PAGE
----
DUP is defending a seamless sea-crossing that doesn’t exist

by Bruce Clark | 08.10.2018

Rab, whose home is in mid-Ulster, breeds goats as a hobby. He searches online for fecund-looking pairs to stock his herd. One recent purchase involved a 1,000-mile round trip by sea and road to southern England. But that proved the easy part.

He and the seller diligently prepared for the journey by ensuring the beasts were isolated at their point of departure for 30 days beforehand and blood-tested. Papers proving all this was drawn up. Rab then escorted the hoofed couple by ferry from Scotland to the port of Larne. On arrival, he presented the documents to the Northern Irish veterinary inspector who said they were deficient in one small detail, and threatened to have the goats destroyed.

Rab and the beasts had to take the next ferry back to Scotland, where he found a fellow goat-lover who was willing to repeat the 30-day isolation until a second (successful) attempt at importing them could be made. If this had been a business, not a hobby, the whole episode wouldn’t be so funny.

Such stories provide a bit of perspective at a time when Arlene Foster, leader of Democratic Unionist Party, is calling the avoidance of an Irish Sea border a “blood-red line” in the final phase of Brexit negotiations.

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Travel between Great Britain and Northern Ireland, whether for animals or human beings, never has been and never will be completely seamless. Physical reality imposes certain constraints. Living things can move easily across long, meandering land borders, while crossing the sea is much harder. Hence it is almost inevitable that some forms of control – say, against terrorism, illegal migration or animal epidemics – can best be imposed by policing coastlines. Little-England Brexiteers understand that too.

At the same time, Rab’s experience is a reminder that any set of rules which avoidably complicates the movement of people, animals or goods in any part of the British Isles is something to be avoided or minimised. That is simple common sense.

You might well ask, then, why Foster is so overwhelmingly seized of one common-sense proposition (that movement between Great Britain and Northern Ireland must remain easy) at the expense of another: that any hardening of the inter-Irish land border would be an economic, political and human disaster.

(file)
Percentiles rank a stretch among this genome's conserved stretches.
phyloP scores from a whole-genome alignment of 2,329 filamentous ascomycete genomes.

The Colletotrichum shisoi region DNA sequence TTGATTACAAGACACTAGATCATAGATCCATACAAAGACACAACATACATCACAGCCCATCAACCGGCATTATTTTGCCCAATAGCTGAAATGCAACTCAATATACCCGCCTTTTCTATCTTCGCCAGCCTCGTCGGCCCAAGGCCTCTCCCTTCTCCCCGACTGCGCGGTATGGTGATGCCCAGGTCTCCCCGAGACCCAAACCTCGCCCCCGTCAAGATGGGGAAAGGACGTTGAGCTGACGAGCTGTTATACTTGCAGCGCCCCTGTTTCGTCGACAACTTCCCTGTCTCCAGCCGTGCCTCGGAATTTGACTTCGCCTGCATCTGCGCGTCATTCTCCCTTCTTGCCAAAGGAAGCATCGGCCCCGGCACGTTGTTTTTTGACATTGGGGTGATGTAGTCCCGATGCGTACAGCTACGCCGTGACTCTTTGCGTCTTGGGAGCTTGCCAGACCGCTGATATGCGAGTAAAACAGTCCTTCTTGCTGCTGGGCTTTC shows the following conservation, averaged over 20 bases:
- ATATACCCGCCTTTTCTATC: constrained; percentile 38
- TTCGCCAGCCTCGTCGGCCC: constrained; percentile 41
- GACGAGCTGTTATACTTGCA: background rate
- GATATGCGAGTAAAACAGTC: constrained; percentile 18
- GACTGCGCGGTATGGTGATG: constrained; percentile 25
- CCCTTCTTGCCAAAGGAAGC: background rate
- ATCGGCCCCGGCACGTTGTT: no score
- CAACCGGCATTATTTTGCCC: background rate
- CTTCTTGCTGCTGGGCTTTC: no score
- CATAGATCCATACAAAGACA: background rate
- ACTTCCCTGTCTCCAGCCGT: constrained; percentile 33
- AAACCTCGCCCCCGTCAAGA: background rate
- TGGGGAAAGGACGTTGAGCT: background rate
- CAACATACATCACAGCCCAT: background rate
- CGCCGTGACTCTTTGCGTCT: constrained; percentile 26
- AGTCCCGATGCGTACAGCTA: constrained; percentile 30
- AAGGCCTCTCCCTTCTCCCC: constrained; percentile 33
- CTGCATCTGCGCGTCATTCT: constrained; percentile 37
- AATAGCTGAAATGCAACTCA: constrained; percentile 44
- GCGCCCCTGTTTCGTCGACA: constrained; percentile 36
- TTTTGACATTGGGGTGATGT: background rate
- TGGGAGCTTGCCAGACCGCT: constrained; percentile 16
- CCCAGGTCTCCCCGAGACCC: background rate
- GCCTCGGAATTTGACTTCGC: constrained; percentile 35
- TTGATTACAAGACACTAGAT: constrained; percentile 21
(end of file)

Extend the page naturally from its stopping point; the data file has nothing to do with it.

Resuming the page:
She is, in fairness, accurately reflecting the mood of her party and community. The DUP’s sanguinary threats to defend the principle of seamless unity between their region and Great Britain have grown louder this month. That is precisely because the sacred principle looks, objectively, almost impossible to defend.

Despite, or maybe even because of, the temporary leverage they now enjoy as proppers-up of the government, the Democratic Unionists’ vision of the post-Brexit future – one that puts UK unity before inter-Irish fluidity – looks ever-less tenable.

In the worst-case scenario of a no-deal Brexit, the economic fallout will be particularly severe for Northern Ireland. Among the region’s Catholic nationalists, who could be a demographic majority within a decade or so, demands for a united Ireland will grow more pressing. Violence could return. Across both islands, the DUP will be blamed for pushing the whole situation to an unnecessary extreme, and sympathy for the Ulster-Protestant quandary will be in short supply.

In the increasingly likely scenario of a deal being hammered out, it is hard to see how its terms won’t in some way infringe on DUP sensibilities. The EU’s stated priorities include both the preservation of the single market’s integrity and the preservation of the all-Ireland economy mandated by the peace process. The UK’s stated core principles include leaving the single market and the customs union. There is only one way in which this circle can be squared and that is by differentiating economic and regulatory conditions in Northern Ireland from those in Great Britain, albeit with as light a touch as possible.  

That may be a bitter pill for the DUP to swallow, but it is not something entirely new. Whatever politicians may decide, it will always be easier to spirit a pair of goats over a heathery mountain than to guide them through a bureaucratically administered port.

Edited by Luke Lythgoe

2 Responses to “DUP is defending a seamless sea-crossing that doesn’t exist”

  • What about freedom of movement? Is there biometric passport controls in the ports on the Irish sea? Will there be such controls? If not, how is the UK going to implement its immigration policy?
    I suppose passport controls are ruled out on the inland border.

  • There is an existing phyto-sanitary border in the Irish sea to prevent cross-contamination between the two nations; an incremental product extension of this could largely solve May’s border issue. The real issue is that the DUP considers a deeper integration of Northern Ireland into the United Kingdom will frustrate efforts of a majority vote for a united Ireland. But Arlene Foster’s ‘ lines of blood’ may well end up as Enoch Powell’s ‘rivers of blood’ and put back community relations by two decades.